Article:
How Much Potato Does the Daily Star Think We Need?

Dhaka Shohor

Dhaka Shohor

The week of April 20th-26th, 2008 will not be remembered as the Daily Star’s finest. Now, I know there are some of you who never thought much of this paper, and I am not just referring to fringe elements. But the truth is that the Daily Star once did its job, that of holding government accountable and creating a space where government actions could be debated. It gave up that job a few months after 1/11 and this particular week of April it reached its lowest point yet.

The food price crisis is no doubt one of the most important issues for Bangladesh. Many solutions are floated, and the media as a whole is doing the nation a service by creating this marketplace of ideas. Recent Daily Star op-eds reflect this, in the number of editorial and op-ed columns they dedicate to this particular crisis. Which is laudable. However, a sudden flurry – three in the space of a week –of recent Daily Star op-eds seem to be focusing on the “potato solution” at the expense of other policy options (links at the end, feel free to add any I’ve missed) or even other topics.

First, let’s see what other topics they could have devoted those column inches to. How about the looming gas shortage? One piece in the same period from the ever reliable Abdul Bayes. How about the killings of Bangladeshis at the border by the BSF, which is a chronic problem? No pieces as usual.

Among the many solutions of the current food crisis, one is undoubtedly a change in the food habits of the people of this country. I would just like to get some acknowledgement from the Daily Star editorial team that – when compared with Open-Market Sales (short-term), currency devaluation (short-term)and increasing agricultural productivity (long-term) – this solution is also the hardest one to implement and the most ethically problematic.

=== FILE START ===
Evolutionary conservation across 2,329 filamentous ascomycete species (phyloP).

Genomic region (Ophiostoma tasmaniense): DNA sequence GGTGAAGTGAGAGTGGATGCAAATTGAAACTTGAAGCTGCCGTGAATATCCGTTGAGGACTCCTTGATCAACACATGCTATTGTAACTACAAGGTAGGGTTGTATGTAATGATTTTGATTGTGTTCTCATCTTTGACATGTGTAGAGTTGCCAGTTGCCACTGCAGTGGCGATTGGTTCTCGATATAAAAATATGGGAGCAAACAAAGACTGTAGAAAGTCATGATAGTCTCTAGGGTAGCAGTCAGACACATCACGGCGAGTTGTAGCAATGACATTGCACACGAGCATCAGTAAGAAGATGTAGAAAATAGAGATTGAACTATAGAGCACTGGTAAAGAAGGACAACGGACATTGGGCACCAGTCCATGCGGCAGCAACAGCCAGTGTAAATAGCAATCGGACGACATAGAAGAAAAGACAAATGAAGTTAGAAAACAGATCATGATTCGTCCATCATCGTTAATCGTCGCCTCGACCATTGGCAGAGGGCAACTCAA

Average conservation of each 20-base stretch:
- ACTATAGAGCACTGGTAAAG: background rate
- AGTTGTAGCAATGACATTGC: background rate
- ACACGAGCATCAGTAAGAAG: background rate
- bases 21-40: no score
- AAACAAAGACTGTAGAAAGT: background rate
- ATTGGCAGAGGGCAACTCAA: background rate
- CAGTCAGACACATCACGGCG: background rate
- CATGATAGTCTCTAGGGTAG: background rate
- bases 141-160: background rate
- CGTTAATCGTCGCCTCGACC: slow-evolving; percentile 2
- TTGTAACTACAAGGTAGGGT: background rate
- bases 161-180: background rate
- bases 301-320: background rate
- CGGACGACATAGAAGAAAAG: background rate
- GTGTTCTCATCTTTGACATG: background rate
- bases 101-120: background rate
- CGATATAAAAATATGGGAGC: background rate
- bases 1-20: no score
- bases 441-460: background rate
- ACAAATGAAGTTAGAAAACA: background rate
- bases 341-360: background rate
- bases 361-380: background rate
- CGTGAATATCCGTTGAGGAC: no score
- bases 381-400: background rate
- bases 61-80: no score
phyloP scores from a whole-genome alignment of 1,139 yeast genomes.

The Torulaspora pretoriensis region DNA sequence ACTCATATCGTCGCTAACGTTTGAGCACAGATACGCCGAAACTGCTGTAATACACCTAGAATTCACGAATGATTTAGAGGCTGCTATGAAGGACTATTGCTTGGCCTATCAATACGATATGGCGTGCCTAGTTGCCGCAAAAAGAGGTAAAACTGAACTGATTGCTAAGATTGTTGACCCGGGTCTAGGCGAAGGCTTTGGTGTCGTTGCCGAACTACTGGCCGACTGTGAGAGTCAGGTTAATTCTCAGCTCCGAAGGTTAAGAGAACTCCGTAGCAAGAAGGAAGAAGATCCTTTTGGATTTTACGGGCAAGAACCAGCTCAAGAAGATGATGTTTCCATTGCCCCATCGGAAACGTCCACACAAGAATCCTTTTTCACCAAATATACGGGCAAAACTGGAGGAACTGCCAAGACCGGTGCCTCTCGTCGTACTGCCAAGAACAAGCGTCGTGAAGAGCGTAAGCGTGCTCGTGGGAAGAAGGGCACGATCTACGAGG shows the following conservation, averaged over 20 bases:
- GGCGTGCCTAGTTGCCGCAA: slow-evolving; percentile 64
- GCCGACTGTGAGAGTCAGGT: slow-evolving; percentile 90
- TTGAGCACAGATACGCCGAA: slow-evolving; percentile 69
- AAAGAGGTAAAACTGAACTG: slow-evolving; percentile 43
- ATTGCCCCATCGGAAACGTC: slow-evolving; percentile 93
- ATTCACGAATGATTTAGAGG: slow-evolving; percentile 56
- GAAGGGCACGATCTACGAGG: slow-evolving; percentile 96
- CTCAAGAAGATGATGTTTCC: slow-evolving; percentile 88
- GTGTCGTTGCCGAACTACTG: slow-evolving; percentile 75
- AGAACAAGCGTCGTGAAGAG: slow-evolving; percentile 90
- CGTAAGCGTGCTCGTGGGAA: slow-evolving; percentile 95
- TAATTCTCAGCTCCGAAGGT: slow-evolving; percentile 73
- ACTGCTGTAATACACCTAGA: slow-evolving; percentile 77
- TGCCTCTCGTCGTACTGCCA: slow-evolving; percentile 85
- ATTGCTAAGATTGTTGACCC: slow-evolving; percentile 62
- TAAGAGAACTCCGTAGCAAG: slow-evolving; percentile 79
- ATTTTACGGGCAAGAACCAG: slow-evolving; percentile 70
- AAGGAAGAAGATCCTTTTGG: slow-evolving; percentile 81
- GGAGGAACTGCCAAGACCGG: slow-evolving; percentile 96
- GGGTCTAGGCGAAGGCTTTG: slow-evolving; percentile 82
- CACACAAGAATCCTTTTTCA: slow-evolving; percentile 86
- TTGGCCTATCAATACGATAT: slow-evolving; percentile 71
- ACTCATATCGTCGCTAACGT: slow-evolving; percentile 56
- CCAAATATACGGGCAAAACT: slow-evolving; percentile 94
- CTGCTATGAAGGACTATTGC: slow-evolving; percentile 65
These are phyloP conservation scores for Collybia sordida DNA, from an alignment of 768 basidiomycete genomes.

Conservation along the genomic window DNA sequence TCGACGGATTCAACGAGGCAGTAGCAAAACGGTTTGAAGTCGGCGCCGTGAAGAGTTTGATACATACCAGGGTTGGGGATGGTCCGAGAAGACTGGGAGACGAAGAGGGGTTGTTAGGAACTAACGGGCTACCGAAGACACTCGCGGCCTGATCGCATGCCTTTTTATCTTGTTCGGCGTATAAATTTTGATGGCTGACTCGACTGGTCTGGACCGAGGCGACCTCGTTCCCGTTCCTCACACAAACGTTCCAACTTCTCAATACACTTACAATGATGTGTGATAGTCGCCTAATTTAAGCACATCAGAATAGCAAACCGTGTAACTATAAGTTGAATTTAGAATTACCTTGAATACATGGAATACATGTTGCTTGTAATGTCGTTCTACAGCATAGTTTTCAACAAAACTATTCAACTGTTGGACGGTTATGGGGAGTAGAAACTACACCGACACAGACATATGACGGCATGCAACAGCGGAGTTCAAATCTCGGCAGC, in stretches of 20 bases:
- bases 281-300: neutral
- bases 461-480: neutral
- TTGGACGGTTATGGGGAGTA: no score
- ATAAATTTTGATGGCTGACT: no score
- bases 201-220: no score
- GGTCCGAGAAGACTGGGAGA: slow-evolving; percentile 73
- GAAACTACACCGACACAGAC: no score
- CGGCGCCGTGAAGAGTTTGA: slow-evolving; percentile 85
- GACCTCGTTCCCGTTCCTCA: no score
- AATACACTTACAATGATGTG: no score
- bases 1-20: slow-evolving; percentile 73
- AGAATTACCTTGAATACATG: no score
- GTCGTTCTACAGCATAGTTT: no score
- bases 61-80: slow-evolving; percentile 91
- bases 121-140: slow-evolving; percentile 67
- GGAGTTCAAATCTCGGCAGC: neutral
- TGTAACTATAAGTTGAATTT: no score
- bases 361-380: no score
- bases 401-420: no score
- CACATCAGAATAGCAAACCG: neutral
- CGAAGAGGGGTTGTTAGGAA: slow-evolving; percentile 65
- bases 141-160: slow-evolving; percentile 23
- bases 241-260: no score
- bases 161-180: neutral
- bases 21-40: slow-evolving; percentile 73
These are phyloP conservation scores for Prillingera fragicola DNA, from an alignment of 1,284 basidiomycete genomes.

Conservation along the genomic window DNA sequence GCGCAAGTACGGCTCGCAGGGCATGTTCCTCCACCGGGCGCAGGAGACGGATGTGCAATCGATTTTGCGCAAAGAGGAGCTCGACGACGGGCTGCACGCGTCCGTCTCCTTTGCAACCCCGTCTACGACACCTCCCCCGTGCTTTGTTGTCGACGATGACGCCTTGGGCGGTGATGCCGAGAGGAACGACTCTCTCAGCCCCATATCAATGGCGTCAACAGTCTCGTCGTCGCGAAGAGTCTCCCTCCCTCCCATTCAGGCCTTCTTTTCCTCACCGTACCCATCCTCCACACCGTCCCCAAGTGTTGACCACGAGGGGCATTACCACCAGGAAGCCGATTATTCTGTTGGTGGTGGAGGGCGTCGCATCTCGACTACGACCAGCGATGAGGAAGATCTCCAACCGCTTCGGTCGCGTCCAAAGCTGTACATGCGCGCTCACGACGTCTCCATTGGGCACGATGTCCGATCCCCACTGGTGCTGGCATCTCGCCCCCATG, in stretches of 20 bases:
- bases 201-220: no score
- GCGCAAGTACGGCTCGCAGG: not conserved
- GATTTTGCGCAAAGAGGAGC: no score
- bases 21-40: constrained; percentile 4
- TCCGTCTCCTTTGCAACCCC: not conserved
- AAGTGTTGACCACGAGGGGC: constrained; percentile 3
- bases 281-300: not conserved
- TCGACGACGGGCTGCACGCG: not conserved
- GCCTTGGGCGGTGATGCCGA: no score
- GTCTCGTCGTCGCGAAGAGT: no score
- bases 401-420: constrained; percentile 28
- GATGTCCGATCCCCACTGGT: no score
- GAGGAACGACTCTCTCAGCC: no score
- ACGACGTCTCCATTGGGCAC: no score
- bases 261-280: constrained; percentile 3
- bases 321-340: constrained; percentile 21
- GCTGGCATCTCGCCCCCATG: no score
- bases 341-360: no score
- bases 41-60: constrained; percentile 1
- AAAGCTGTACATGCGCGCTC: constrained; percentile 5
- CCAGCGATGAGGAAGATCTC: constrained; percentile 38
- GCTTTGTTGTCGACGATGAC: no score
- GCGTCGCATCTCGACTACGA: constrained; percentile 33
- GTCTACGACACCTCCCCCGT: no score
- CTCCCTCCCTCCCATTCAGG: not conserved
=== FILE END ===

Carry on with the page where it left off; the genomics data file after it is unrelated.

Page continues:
In light of the problematic nature of this particular option, I would like to ask them why they have devoted as many as three op-eds in the space of a week to the glories of the potato, especially when the latter two are more or less superfluous.

Lastly, I would like to humbly suggest that they are abusing the public trust that they have earned during the last 10+ years.

The reason behind the sudden potato fascination is, of course, obvious. The same reason that “Prothom Bangladesh Amar Shesh Bangladesh” is played right after the National Anthem during BNP rule. The same reason that the March 7th Speech got played on BTV after AL’s ’96 win, but not on March 7th ‘91-‘96 or ‘01-‘06. The same reason why Bangladesh Betar became “Radio Bangladesh (sic)” in the middle. Nothing but the subservience of Reason and Truth before Power. And some good old spineless toshamodgiri. The timing speaks volumes.

People – from any walk of life – no longer trust BTV and Bangladesh Betar.

Is the Daily Star headed the same way?

(Methodological note: I have deliberately focused on the op-ed space because that is where the potato frenzy is at its height. While I am sure they have covered the gas crisis in the business section and the BSF killing in the news section, the editorial and “point-counterpoint” sections are reliable indicators as to what the editorial team thinks is important news. Clearly, potatoes were more important than gas crisis or Bangladeshis dying during this particular week!)

April 20

April 24

April 26

Letter in protest.

318 Responses to “How Much Potato Does the Daily Star Think We Need?”

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    We always see some pessimistic people in Bangladesh. They don’t help or contribute in the country, but very good at writing propaganda to escalate people’s worries.

    Shame on you guys. If you are representative of a country outside border, it is obvious norm.

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